In order to understand the implications of prominent global governance indicators for the dynamics of power relations, including their influence on behavior, discourse, and contestation, we created a network of scholars from several countries of the global South and global North who carried out individual case studies of selected indicators and situations and collaborated through a series of meetings in order to develop a theoretical framework for the way indicators act in practices of global governance. The participants were in most cases junior scholars, so this project incorporated training and mentoring of U.S. and international researchers as well as research and theoretical development. It promoted collaboration by bringing together scholars with different disciplinary training from several countries who developed their own research projects but shared a common approach and conversation about their work.
The goal of this collaborative project was to develop a shared theoretical perspective among many scholars working in different parts of the world and on different indicators in order to develop a broader and more nuanced theoretical perspective on the role of indicators in global governance. This process involved comparison across indicators and among countries. Through comparison of these focused studies of different sites, indicators, and processes, the team created a general theory about how indicators work in action.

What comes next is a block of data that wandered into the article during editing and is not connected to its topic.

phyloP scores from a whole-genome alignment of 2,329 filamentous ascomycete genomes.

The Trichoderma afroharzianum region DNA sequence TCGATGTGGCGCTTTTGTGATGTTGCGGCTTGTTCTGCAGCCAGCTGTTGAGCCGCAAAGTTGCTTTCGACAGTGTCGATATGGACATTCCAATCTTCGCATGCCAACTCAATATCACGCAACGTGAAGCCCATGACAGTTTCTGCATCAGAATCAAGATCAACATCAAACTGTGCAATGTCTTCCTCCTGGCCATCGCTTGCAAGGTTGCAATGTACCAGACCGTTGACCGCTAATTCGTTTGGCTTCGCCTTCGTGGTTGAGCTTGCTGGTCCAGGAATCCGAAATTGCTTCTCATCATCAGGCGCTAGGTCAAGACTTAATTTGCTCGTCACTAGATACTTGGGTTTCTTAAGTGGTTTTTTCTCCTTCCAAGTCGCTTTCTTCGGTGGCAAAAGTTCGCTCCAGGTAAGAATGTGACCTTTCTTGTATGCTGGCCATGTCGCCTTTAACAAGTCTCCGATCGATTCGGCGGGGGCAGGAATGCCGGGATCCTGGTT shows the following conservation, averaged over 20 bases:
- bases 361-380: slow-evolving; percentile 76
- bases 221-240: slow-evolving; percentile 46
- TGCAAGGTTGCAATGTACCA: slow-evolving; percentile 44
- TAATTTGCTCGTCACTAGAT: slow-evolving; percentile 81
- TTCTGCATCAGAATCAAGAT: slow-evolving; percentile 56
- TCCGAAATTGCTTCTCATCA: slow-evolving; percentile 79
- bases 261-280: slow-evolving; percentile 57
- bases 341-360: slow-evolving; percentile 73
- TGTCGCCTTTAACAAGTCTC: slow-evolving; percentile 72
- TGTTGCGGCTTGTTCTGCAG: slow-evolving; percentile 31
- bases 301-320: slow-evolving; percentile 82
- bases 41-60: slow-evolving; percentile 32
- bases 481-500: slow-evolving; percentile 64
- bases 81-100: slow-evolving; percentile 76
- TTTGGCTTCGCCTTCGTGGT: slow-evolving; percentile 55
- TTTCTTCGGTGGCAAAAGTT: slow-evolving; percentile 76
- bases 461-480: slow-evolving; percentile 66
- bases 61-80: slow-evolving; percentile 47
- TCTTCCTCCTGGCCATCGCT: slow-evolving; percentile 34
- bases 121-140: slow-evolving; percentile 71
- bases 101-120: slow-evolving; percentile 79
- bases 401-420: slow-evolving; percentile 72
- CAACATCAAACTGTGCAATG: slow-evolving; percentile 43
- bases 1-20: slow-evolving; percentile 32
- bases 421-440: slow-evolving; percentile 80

Research Scholars and their Projects
Nikhil Dutta examined the interplay of indicators and discretion in conditionality in the context of Albanian participation in NATO accession, EU accession, and Millennium Challenge Corporation grant programs. Specifically, the project examined (i) how three organizations employing conditionality — NATO, the EU, and the MCC — arrived at their particular balances of quantitative and qualitative conditionality, (ii) whether conditions that appeared indicator-driven nonetheless reserved for the decision-making organization some discretion, and (iii) how target country governments and organizations reacted to quantitative and qualitative conditionality. The project entailed literature review, media review, and structured interviews with Albanian government officials.Close